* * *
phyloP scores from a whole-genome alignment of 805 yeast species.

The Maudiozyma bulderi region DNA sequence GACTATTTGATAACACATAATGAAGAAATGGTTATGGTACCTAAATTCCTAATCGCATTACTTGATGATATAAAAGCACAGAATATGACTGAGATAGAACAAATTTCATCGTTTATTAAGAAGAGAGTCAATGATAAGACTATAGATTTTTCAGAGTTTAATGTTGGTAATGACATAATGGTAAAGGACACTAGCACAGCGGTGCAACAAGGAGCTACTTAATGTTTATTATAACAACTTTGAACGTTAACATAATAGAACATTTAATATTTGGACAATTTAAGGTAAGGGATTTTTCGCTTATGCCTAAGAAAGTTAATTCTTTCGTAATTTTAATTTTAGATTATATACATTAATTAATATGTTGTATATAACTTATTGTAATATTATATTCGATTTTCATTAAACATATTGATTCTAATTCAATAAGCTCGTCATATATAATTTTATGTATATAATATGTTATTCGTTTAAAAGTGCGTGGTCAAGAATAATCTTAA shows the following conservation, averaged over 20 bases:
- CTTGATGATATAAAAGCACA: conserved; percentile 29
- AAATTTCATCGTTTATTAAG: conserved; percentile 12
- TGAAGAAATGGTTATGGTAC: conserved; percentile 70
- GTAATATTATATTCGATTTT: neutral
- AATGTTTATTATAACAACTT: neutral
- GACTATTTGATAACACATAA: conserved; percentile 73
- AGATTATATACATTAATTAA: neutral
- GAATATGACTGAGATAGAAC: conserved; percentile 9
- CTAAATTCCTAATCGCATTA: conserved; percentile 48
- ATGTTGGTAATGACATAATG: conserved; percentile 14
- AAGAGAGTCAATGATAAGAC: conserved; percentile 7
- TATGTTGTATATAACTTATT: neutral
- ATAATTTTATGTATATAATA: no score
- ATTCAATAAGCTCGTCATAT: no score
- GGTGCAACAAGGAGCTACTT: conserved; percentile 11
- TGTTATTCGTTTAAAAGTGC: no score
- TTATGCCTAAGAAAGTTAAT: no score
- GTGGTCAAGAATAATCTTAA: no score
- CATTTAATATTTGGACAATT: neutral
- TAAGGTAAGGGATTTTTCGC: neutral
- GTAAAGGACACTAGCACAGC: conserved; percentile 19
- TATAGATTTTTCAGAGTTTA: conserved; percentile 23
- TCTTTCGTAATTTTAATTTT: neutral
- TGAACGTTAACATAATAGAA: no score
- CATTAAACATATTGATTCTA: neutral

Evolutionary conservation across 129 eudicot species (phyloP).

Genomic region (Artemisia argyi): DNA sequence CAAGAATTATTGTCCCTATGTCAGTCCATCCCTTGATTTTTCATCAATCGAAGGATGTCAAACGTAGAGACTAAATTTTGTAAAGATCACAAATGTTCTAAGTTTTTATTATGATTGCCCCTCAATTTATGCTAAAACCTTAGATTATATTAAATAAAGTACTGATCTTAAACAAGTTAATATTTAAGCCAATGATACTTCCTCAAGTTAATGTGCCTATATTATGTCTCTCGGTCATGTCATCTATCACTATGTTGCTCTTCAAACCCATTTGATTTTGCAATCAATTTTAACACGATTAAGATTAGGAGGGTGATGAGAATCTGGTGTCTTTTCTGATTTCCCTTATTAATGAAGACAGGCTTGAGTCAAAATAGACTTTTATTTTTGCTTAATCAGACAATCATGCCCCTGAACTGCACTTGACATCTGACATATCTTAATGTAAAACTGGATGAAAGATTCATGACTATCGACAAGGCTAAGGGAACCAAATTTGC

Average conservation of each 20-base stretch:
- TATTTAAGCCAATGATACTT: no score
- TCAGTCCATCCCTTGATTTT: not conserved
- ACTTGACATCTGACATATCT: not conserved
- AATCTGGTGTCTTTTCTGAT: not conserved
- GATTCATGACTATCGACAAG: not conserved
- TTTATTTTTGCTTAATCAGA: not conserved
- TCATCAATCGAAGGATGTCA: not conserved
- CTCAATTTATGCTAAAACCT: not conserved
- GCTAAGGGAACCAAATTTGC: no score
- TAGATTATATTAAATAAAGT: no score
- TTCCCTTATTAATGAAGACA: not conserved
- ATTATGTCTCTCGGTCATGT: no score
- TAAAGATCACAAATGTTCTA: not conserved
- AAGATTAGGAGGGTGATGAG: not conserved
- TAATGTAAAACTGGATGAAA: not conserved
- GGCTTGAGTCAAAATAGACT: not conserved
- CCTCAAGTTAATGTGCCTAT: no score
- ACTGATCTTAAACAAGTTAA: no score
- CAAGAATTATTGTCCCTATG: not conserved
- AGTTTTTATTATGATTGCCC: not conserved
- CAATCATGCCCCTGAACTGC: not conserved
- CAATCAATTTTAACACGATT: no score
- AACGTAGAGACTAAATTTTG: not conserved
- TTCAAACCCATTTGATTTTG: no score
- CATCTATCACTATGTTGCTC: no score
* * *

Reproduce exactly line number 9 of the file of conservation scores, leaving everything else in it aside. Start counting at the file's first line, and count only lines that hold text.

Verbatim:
- AGATTATATACATTAATTAA: neutral